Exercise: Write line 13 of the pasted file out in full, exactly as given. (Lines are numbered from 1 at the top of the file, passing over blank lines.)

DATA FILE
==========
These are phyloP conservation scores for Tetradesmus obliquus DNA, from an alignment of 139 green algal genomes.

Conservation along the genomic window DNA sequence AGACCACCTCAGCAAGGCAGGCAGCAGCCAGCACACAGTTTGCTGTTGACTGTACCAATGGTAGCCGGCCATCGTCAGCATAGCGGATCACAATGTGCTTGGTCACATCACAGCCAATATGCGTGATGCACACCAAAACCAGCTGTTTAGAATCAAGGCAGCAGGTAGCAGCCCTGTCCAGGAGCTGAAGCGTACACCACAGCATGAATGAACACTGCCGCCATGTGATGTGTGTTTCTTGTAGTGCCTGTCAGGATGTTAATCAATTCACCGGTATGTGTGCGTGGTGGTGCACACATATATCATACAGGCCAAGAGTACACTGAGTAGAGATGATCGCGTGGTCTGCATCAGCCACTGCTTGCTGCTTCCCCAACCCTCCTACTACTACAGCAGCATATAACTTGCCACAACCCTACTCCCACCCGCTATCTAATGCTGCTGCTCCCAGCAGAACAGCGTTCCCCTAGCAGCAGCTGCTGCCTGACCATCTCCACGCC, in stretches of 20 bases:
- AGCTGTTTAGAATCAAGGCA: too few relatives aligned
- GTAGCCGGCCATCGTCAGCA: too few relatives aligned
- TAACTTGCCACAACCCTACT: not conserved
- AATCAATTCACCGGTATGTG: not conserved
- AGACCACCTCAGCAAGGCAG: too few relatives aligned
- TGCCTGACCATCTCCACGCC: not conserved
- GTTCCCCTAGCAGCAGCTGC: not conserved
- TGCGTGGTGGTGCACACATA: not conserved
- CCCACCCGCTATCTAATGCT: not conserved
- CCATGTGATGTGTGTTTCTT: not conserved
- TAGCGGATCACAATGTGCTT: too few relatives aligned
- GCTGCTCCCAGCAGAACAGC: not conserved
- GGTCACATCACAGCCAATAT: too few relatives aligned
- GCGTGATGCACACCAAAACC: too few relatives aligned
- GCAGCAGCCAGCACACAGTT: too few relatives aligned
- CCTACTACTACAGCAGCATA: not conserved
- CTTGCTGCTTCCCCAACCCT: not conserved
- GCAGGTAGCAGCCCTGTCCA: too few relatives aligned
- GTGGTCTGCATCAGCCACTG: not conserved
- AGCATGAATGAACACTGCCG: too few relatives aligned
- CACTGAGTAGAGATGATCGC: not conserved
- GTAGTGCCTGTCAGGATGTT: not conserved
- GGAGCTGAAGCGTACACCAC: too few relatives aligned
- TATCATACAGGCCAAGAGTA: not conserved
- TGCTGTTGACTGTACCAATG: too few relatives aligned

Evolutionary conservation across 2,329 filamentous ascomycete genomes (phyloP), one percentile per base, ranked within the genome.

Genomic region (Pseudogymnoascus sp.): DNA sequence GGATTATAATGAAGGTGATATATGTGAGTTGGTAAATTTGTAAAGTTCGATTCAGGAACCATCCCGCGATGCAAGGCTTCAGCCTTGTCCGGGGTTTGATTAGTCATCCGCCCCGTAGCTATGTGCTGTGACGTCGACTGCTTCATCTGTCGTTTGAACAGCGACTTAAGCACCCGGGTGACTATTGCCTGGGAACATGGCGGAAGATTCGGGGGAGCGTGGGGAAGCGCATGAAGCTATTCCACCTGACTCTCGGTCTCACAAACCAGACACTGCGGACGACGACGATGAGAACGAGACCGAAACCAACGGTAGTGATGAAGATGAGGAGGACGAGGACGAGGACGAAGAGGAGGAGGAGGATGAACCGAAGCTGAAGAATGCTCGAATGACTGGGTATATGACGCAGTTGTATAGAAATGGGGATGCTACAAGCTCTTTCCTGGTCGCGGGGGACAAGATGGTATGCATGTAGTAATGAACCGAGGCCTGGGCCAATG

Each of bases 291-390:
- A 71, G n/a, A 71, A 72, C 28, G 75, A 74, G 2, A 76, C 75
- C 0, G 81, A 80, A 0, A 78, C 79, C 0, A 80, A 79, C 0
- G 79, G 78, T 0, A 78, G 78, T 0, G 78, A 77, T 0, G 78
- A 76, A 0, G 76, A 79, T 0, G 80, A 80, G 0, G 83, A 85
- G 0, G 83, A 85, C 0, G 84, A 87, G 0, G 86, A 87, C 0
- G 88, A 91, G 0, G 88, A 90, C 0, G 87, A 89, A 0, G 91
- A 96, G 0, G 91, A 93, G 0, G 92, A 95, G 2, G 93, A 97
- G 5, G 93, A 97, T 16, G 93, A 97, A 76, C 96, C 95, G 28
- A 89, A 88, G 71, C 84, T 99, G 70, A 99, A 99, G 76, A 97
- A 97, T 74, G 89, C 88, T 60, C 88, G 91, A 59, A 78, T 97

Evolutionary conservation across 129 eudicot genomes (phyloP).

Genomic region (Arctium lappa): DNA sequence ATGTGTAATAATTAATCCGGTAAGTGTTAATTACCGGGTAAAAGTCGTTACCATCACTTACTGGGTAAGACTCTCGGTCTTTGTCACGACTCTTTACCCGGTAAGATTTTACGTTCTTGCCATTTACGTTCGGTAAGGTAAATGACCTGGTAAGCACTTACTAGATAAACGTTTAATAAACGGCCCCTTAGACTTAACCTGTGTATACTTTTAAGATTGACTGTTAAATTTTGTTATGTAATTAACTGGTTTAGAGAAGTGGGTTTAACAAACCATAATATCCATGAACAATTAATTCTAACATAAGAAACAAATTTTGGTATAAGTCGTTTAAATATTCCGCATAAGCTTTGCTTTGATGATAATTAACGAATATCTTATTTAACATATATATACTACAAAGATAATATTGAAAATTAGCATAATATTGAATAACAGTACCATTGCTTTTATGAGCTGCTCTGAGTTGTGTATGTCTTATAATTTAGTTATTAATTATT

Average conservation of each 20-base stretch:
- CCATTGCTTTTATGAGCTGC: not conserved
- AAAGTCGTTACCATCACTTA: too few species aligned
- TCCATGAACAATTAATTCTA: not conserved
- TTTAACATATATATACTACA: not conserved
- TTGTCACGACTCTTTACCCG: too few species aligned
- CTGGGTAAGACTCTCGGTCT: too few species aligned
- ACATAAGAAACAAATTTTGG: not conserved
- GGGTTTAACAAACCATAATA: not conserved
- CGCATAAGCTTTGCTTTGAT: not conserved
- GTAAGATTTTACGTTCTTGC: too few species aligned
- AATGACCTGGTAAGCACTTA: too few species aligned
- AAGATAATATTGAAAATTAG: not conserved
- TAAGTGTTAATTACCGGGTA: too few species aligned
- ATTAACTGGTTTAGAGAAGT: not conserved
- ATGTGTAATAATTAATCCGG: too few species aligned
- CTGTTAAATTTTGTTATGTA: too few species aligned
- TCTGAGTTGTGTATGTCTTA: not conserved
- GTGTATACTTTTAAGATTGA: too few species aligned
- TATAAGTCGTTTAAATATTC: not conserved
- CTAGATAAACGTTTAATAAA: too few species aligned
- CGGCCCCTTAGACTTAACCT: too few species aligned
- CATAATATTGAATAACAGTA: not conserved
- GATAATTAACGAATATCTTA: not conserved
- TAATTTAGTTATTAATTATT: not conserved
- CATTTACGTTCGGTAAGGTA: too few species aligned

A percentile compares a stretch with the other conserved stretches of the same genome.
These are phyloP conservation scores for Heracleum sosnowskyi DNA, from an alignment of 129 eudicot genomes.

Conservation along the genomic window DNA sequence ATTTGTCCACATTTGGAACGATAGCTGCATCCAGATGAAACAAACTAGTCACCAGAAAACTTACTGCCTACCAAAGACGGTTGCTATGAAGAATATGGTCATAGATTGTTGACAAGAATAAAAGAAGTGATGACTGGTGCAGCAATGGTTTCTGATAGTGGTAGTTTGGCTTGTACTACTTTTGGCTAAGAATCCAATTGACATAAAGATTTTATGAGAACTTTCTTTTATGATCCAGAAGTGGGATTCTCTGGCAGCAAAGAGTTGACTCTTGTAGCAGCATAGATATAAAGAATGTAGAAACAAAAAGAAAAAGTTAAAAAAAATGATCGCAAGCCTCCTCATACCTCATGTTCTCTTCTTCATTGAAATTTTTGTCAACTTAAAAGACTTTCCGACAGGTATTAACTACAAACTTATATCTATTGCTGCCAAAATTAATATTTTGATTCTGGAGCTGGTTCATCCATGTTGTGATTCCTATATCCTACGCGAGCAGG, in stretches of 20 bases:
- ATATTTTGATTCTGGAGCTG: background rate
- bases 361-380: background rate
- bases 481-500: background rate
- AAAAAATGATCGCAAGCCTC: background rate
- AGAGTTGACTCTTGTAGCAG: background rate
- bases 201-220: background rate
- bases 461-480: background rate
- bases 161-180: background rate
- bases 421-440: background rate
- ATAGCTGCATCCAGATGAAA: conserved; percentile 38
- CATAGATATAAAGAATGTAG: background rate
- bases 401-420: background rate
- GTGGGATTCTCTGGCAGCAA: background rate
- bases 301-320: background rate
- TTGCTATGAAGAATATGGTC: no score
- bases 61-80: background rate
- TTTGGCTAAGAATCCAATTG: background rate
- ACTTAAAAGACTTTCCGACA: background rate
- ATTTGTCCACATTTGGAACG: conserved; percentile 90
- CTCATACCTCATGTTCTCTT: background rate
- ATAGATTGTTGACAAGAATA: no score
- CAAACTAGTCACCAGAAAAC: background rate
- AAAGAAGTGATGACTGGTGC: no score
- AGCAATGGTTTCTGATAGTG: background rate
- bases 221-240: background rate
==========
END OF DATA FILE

- TAGCGGATCACAATGTGCTT: too few relatives aligned